Auckland empties on long weekends, for good reason. The motorways north and south lead to Northland, Coromandel and the Bay of Plenty, regions of sublime coastal attractions, smaller cities, less traffic, all within a few hours' drive of Auckland.

Little wonder those cities are starting to get bigger as increasing numbers of Aucklanders decide to make their escape permanent. The decision probably forms most strongly on the drive.

If leaving the big city on a long weekend is a relief, returning to it is always a shock. The closer you get, from the north or south, the heavier the traffic becomes. If it is congested it is a grind, if it's flowing it is suddenly faster than where you have been.

The rush and whirr of multi-lanes of cars, the merging traffic and all the buildings, the business of it all. It summons you back with its noise and fumes and indifference, as though you had never left.

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Our Tauranga reporter, Jamie Morton, today describes what it is like for those going the other way, leaving Auckland to go home. Life in the Western Bay sounds relaxing. It will be the same in Rotorua, Whakatane, Thames, Taupo and many other places Aucklanders are contemplating, particularly at this time of year, amid "March madness".

The city's traffic and public transport are heaviest in March as the university year begins and just about everyone has returned from summer holidays. It is still warm and nobody is off work with colds and flu. The leave and illnesses that reduce commuting numbers on most days over the rest of the year do not happen in March.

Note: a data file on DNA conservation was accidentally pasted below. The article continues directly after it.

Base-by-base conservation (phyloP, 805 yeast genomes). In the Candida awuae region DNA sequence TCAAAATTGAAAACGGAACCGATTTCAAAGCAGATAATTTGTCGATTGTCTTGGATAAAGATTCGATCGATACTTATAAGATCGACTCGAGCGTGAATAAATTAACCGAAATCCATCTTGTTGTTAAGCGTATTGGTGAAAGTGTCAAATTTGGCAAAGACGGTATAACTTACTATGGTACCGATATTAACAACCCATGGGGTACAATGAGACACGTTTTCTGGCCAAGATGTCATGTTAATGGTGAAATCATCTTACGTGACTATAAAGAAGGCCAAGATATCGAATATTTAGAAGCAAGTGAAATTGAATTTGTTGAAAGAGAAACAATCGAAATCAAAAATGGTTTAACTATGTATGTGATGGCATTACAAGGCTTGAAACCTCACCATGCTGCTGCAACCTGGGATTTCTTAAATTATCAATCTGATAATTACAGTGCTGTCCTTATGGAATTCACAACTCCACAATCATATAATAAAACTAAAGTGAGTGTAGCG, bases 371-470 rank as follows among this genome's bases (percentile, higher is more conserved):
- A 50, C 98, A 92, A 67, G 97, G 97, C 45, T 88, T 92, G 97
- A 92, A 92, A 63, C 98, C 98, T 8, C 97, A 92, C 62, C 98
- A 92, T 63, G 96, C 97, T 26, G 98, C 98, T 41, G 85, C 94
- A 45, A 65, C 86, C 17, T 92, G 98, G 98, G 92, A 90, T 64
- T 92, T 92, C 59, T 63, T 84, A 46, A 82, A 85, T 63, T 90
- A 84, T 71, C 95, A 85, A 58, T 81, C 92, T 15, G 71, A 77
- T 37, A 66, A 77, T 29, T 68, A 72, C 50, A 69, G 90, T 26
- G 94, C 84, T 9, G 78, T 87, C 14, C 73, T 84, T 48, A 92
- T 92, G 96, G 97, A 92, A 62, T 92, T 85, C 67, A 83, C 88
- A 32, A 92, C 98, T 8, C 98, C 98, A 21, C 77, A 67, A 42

The "liveable city" seems to be eluding its planners. A researcher has calculated Aucklanders can expect to spend the equivalent of 20 working days a year just getting to work in the traffic. Buses and trains should be an attractive alternative, but they are notoriously crowded, too, and often late and slow.

At least relief is coming for rail commuters. Work is beginning on the central underground link. But the preparatory work for the project has turned the city centre into a mess of road cones, street and lane detours and yet more congestion. When the digging starts downtown it will only get worse.

Despite it all, of course, Auckland is booming. Any exodus to smaller cities is more than made up by immigrants looking for the opportunities provided by a bigger population.

Worldwide, populations are gravitating to cities. They want the buzz of proximity to busy people and creative networks. Auckland is not about to shrink but it is good our other centres are beginning to catch its outflow.